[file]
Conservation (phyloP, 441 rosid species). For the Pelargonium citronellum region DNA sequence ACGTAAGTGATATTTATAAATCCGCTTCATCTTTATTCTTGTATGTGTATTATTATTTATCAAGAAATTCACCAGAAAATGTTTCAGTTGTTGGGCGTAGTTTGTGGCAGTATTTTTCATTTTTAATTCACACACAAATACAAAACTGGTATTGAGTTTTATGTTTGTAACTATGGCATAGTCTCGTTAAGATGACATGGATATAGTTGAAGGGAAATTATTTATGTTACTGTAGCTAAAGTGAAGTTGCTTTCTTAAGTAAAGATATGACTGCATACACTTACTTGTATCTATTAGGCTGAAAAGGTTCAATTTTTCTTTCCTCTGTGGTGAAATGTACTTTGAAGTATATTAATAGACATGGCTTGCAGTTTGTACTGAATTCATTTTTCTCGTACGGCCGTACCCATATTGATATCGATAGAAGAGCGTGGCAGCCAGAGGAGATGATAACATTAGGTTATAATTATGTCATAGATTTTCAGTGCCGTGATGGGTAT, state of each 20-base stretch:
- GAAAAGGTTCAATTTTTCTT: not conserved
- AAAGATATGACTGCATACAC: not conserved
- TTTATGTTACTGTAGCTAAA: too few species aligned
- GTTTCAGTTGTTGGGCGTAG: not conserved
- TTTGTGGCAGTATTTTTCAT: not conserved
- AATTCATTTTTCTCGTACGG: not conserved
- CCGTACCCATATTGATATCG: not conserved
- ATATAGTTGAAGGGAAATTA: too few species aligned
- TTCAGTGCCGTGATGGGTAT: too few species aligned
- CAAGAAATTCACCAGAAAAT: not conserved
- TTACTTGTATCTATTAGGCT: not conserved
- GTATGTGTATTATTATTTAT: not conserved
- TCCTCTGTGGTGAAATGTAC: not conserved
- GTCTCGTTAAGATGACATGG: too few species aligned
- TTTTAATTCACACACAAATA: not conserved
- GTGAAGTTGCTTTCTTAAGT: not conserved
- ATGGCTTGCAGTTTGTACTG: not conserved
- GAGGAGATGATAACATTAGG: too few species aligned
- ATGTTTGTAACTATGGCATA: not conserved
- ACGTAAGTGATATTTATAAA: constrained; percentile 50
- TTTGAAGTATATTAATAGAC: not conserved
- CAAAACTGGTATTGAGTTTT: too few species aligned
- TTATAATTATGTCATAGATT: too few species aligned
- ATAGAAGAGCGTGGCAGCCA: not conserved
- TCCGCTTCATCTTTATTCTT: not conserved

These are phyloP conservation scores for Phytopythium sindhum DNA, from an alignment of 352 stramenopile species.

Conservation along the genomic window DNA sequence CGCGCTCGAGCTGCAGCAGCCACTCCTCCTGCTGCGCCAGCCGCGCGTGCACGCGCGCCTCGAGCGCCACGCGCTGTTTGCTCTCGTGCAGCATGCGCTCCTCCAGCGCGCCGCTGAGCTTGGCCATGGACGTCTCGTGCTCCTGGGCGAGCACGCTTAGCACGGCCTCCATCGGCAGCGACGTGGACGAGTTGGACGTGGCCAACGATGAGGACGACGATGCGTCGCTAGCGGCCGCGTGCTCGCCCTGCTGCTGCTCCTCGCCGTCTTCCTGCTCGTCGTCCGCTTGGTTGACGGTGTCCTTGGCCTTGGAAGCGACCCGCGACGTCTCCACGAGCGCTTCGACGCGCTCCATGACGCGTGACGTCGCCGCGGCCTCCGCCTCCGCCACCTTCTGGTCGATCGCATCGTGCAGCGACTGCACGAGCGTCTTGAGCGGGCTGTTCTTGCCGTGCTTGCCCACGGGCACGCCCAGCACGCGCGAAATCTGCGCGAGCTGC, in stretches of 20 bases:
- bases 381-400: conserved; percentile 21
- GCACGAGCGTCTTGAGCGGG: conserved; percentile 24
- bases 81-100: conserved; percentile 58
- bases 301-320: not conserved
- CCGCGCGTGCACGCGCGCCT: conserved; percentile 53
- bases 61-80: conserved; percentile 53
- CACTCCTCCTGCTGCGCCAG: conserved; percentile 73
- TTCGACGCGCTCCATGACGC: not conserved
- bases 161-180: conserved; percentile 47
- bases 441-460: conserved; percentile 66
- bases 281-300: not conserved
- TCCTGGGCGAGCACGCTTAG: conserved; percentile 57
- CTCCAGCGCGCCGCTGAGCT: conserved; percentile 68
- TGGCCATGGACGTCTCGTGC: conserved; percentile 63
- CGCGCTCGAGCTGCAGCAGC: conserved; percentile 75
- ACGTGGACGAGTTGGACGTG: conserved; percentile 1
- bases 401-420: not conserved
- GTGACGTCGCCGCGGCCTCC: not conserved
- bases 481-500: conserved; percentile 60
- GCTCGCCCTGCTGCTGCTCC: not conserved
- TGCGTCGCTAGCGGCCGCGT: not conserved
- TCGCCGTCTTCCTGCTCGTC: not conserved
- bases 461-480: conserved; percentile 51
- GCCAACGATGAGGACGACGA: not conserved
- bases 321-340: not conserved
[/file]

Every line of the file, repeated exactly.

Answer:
Conservation (phyloP, 441 rosid species). For the Pelargonium citronellum region DNA sequence ACGTAAGTGATATTTATAAATCCGCTTCATCTTTATTCTTGTATGTGTATTATTATTTATCAAGAAATTCACCAGAAAATGTTTCAGTTGTTGGGCGTAGTTTGTGGCAGTATTTTTCATTTTTAATTCACACACAAATACAAAACTGGTATTGAGTTTTATGTTTGTAACTATGGCATAGTCTCGTTAAGATGACATGGATATAGTTGAAGGGAAATTATTTATGTTACTGTAGCTAAAGTGAAGTTGCTTTCTTAAGTAAAGATATGACTGCATACACTTACTTGTATCTATTAGGCTGAAAAGGTTCAATTTTTCTTTCCTCTGTGGTGAAATGTACTTTGAAGTATATTAATAGACATGGCTTGCAGTTTGTACTGAATTCATTTTTCTCGTACGGCCGTACCCATATTGATATCGATAGAAGAGCGTGGCAGCCAGAGGAGATGATAACATTAGGTTATAATTATGTCATAGATTTTCAGTGCCGTGATGGGTAT, state of each 20-base stretch:
- GAAAAGGTTCAATTTTTCTT: not conserved
- AAAGATATGACTGCATACAC: not conserved
- TTTATGTTACTGTAGCTAAA: too few species aligned
- GTTTCAGTTGTTGGGCGTAG: not conserved
- TTTGTGGCAGTATTTTTCAT: not conserved
- AATTCATTTTTCTCGTACGG: not conserved
- CCGTACCCATATTGATATCG: not conserved
- ATATAGTTGAAGGGAAATTA: too few species aligned
- TTCAGTGCCGTGATGGGTAT: too few species aligned
- CAAGAAATTCACCAGAAAAT: not conserved
- TTACTTGTATCTATTAGGCT: not conserved
- GTATGTGTATTATTATTTAT: not conserved
- TCCTCTGTGGTGAAATGTAC: not conserved
- GTCTCGTTAAGATGACATGG: too few species aligned
- TTTTAATTCACACACAAATA: not conserved
- GTGAAGTTGCTTTCTTAAGT: not conserved
- ATGGCTTGCAGTTTGTACTG: not conserved
- GAGGAGATGATAACATTAGG: too few species aligned
- ATGTTTGTAACTATGGCATA: not conserved
- ACGTAAGTGATATTTATAAA: constrained; percentile 50
- TTTGAAGTATATTAATAGAC: not conserved
- CAAAACTGGTATTGAGTTTT: too few species aligned
- TTATAATTATGTCATAGATT: too few species aligned
- ATAGAAGAGCGTGGCAGCCA: not conserved
- TCCGCTTCATCTTTATTCTT: not conserved

These are phyloP conservation scores for Phytopythium sindhum DNA, from an alignment of 352 stramenopile species.

Conservation along the genomic window DNA sequence CGCGCTCGAGCTGCAGCAGCCACTCCTCCTGCTGCGCCAGCCGCGCGTGCACGCGCGCCTCGAGCGCCACGCGCTGTTTGCTCTCGTGCAGCATGCGCTCCTCCAGCGCGCCGCTGAGCTTGGCCATGGACGTCTCGTGCTCCTGGGCGAGCACGCTTAGCACGGCCTCCATCGGCAGCGACGTGGACGAGTTGGACGTGGCCAACGATGAGGACGACGATGCGTCGCTAGCGGCCGCGTGCTCGCCCTGCTGCTGCTCCTCGCCGTCTTCCTGCTCGTCGTCCGCTTGGTTGACGGTGTCCTTGGCCTTGGAAGCGACCCGCGACGTCTCCACGAGCGCTTCGACGCGCTCCATGACGCGTGACGTCGCCGCGGCCTCCGCCTCCGCCACCTTCTGGTCGATCGCATCGTGCAGCGACTGCACGAGCGTCTTGAGCGGGCTGTTCTTGCCGTGCTTGCCCACGGGCACGCCCAGCACGCGCGAAATCTGCGCGAGCTGC, in stretches of 20 bases:
- bases 381-400: conserved; percentile 21
- GCACGAGCGTCTTGAGCGGG: conserved; percentile 24
- bases 81-100: conserved; percentile 58
- bases 301-320: not conserved
- CCGCGCGTGCACGCGCGCCT: conserved; percentile 53
- bases 61-80: conserved; percentile 53
- CACTCCTCCTGCTGCGCCAG: conserved; percentile 73
- TTCGACGCGCTCCATGACGC: not conserved
- bases 161-180: conserved; percentile 47
- bases 441-460: conserved; percentile 66
- bases 281-300: not conserved
- TCCTGGGCGAGCACGCTTAG: conserved; percentile 57
- CTCCAGCGCGCCGCTGAGCT: conserved; percentile 68
- TGGCCATGGACGTCTCGTGC: conserved; percentile 63
- CGCGCTCGAGCTGCAGCAGC: conserved; percentile 75
- ACGTGGACGAGTTGGACGTG: conserved; percentile 1
- bases 401-420: not conserved
- GTGACGTCGCCGCGGCCTCC: not conserved
- bases 481-500: conserved; percentile 60
- GCTCGCCCTGCTGCTGCTCC: not conserved
- TGCGTCGCTAGCGGCCGCGT: not conserved
- TCGCCGTCTTCCTGCTCGTC: not conserved
- bases 461-480: conserved; percentile 51
- GCCAACGATGAGGACGACGA: not conserved
- bases 321-340: not conserved